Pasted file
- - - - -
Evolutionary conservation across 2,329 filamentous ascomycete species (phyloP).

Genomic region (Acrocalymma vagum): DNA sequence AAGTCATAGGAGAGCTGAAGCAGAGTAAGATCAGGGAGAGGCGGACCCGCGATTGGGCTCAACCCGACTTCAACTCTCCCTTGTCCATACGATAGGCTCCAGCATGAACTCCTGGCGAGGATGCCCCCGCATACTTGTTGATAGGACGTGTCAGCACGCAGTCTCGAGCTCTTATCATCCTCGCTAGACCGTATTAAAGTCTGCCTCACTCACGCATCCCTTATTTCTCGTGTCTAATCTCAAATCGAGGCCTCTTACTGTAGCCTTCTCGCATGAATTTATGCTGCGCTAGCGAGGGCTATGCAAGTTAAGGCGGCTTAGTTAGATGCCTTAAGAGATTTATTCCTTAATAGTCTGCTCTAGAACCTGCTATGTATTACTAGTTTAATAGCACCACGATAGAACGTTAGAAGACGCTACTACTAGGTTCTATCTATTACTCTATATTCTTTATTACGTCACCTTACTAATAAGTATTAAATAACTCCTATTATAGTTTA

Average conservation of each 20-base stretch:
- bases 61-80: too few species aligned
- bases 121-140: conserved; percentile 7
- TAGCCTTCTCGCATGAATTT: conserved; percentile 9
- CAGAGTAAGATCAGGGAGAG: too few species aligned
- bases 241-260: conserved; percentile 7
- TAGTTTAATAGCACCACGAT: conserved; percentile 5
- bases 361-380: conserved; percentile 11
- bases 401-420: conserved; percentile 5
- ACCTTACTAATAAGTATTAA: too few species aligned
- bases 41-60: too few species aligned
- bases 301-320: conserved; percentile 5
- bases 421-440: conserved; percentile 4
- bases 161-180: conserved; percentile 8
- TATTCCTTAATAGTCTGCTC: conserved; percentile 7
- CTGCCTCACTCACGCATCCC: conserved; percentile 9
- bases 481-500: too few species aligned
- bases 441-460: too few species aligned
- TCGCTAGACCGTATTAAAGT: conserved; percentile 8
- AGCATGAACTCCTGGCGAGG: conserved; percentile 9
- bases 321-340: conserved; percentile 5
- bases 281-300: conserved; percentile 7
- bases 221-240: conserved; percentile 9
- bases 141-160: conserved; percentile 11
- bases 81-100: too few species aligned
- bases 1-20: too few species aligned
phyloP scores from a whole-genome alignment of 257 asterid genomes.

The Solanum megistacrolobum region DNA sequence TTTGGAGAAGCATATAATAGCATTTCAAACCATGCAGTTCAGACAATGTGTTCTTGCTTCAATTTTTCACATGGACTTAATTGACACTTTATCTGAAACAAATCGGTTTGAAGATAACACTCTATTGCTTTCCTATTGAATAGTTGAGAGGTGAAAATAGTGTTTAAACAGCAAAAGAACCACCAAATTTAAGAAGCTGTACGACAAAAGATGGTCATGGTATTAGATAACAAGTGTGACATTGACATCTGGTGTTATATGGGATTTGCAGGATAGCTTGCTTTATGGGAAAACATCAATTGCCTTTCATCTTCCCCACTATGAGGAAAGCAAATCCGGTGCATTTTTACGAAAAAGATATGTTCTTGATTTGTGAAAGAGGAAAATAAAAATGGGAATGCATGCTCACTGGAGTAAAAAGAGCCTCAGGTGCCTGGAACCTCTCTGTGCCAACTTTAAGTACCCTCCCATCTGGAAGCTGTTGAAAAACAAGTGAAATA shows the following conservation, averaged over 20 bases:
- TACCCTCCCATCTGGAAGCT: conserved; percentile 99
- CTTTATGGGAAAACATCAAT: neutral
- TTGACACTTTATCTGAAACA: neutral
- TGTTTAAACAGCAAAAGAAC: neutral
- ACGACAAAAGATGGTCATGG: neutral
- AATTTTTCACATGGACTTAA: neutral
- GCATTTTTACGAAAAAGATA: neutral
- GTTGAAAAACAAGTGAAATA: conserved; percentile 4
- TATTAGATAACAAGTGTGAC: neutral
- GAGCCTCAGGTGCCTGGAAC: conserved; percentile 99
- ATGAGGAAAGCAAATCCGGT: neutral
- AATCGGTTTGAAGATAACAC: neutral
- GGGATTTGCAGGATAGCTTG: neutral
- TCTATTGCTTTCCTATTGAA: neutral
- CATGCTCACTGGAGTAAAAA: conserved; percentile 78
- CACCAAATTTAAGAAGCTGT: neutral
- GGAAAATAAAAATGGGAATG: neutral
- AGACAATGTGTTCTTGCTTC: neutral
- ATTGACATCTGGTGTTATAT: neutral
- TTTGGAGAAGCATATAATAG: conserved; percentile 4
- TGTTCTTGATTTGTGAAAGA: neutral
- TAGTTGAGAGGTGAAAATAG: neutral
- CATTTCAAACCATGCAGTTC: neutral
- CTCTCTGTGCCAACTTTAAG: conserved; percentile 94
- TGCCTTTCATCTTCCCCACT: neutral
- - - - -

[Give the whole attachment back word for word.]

Evolutionary conservation across 2,329 filamentous ascomycete species (phyloP).

Genomic region (Acrocalymma vagum): DNA sequence AAGTCATAGGAGAGCTGAAGCAGAGTAAGATCAGGGAGAGGCGGACCCGCGATTGGGCTCAACCCGACTTCAACTCTCCCTTGTCCATACGATAGGCTCCAGCATGAACTCCTGGCGAGGATGCCCCCGCATACTTGTTGATAGGACGTGTCAGCACGCAGTCTCGAGCTCTTATCATCCTCGCTAGACCGTATTAAAGTCTGCCTCACTCACGCATCCCTTATTTCTCGTGTCTAATCTCAAATCGAGGCCTCTTACTGTAGCCTTCTCGCATGAATTTATGCTGCGCTAGCGAGGGCTATGCAAGTTAAGGCGGCTTAGTTAGATGCCTTAAGAGATTTATTCCTTAATAGTCTGCTCTAGAACCTGCTATGTATTACTAGTTTAATAGCACCACGATAGAACGTTAGAAGACGCTACTACTAGGTTCTATCTATTACTCTATATTCTTTATTACGTCACCTTACTAATAAGTATTAAATAACTCCTATTATAGTTTA

Average conservation of each 20-base stretch:
- bases 61-80: too few species aligned
- bases 121-140: conserved; percentile 7
- TAGCCTTCTCGCATGAATTT: conserved; percentile 9
- CAGAGTAAGATCAGGGAGAG: too few species aligned
- bases 241-260: conserved; percentile 7
- TAGTTTAATAGCACCACGAT: conserved; percentile 5
- bases 361-380: conserved; percentile 11
- bases 401-420: conserved; percentile 5
- ACCTTACTAATAAGTATTAA: too few species aligned
- bases 41-60: too few species aligned
- bases 301-320: conserved; percentile 5
- bases 421-440: conserved; percentile 4
- bases 161-180: conserved; percentile 8
- TATTCCTTAATAGTCTGCTC: conserved; percentile 7
- CTGCCTCACTCACGCATCCC: conserved; percentile 9
- bases 481-500: too few species aligned
- bases 441-460: too few species aligned
- TCGCTAGACCGTATTAAAGT: conserved; percentile 8
- AGCATGAACTCCTGGCGAGG: conserved; percentile 9
- bases 321-340: conserved; percentile 5
- bases 281-300: conserved; percentile 7
- bases 221-240: conserved; percentile 9
- bases 141-160: conserved; percentile 11
- bases 81-100: too few species aligned
- bases 1-20: too few species aligned
phyloP scores from a whole-genome alignment of 257 asterid genomes.

The Solanum megistacrolobum region DNA sequence TTTGGAGAAGCATATAATAGCATTTCAAACCATGCAGTTCAGACAATGTGTTCTTGCTTCAATTTTTCACATGGACTTAATTGACACTTTATCTGAAACAAATCGGTTTGAAGATAACACTCTATTGCTTTCCTATTGAATAGTTGAGAGGTGAAAATAGTGTTTAAACAGCAAAAGAACCACCAAATTTAAGAAGCTGTACGACAAAAGATGGTCATGGTATTAGATAACAAGTGTGACATTGACATCTGGTGTTATATGGGATTTGCAGGATAGCTTGCTTTATGGGAAAACATCAATTGCCTTTCATCTTCCCCACTATGAGGAAAGCAAATCCGGTGCATTTTTACGAAAAAGATATGTTCTTGATTTGTGAAAGAGGAAAATAAAAATGGGAATGCATGCTCACTGGAGTAAAAAGAGCCTCAGGTGCCTGGAACCTCTCTGTGCCAACTTTAAGTACCCTCCCATCTGGAAGCTGTTGAAAAACAAGTGAAATA shows the following conservation, averaged over 20 bases:
- TACCCTCCCATCTGGAAGCT: conserved; percentile 99
- CTTTATGGGAAAACATCAAT: neutral
- TTGACACTTTATCTGAAACA: neutral
- TGTTTAAACAGCAAAAGAAC: neutral
- ACGACAAAAGATGGTCATGG: neutral
- AATTTTTCACATGGACTTAA: neutral
- GCATTTTTACGAAAAAGATA: neutral
- GTTGAAAAACAAGTGAAATA: conserved; percentile 4
- TATTAGATAACAAGTGTGAC: neutral
- GAGCCTCAGGTGCCTGGAAC: conserved; percentile 99
- ATGAGGAAAGCAAATCCGGT: neutral
- AATCGGTTTGAAGATAACAC: neutral
- GGGATTTGCAGGATAGCTTG: neutral
- TCTATTGCTTTCCTATTGAA: neutral
- CATGCTCACTGGAGTAAAAA: conserved; percentile 78
- CACCAAATTTAAGAAGCTGT: neutral
- GGAAAATAAAAATGGGAATG: neutral
- AGACAATGTGTTCTTGCTTC: neutral
- ATTGACATCTGGTGTTATAT: neutral
- TTTGGAGAAGCATATAATAG: conserved; percentile 4
- TGTTCTTGATTTGTGAAAGA: neutral
- TAGTTGAGAGGTGAAAATAG: neutral
- CATTTCAAACCATGCAGTTC: neutral
- CTCTCTGTGCCAACTTTAAG: conserved; percentile 94
- TGCCTTTCATCTTCCCCACT: neutral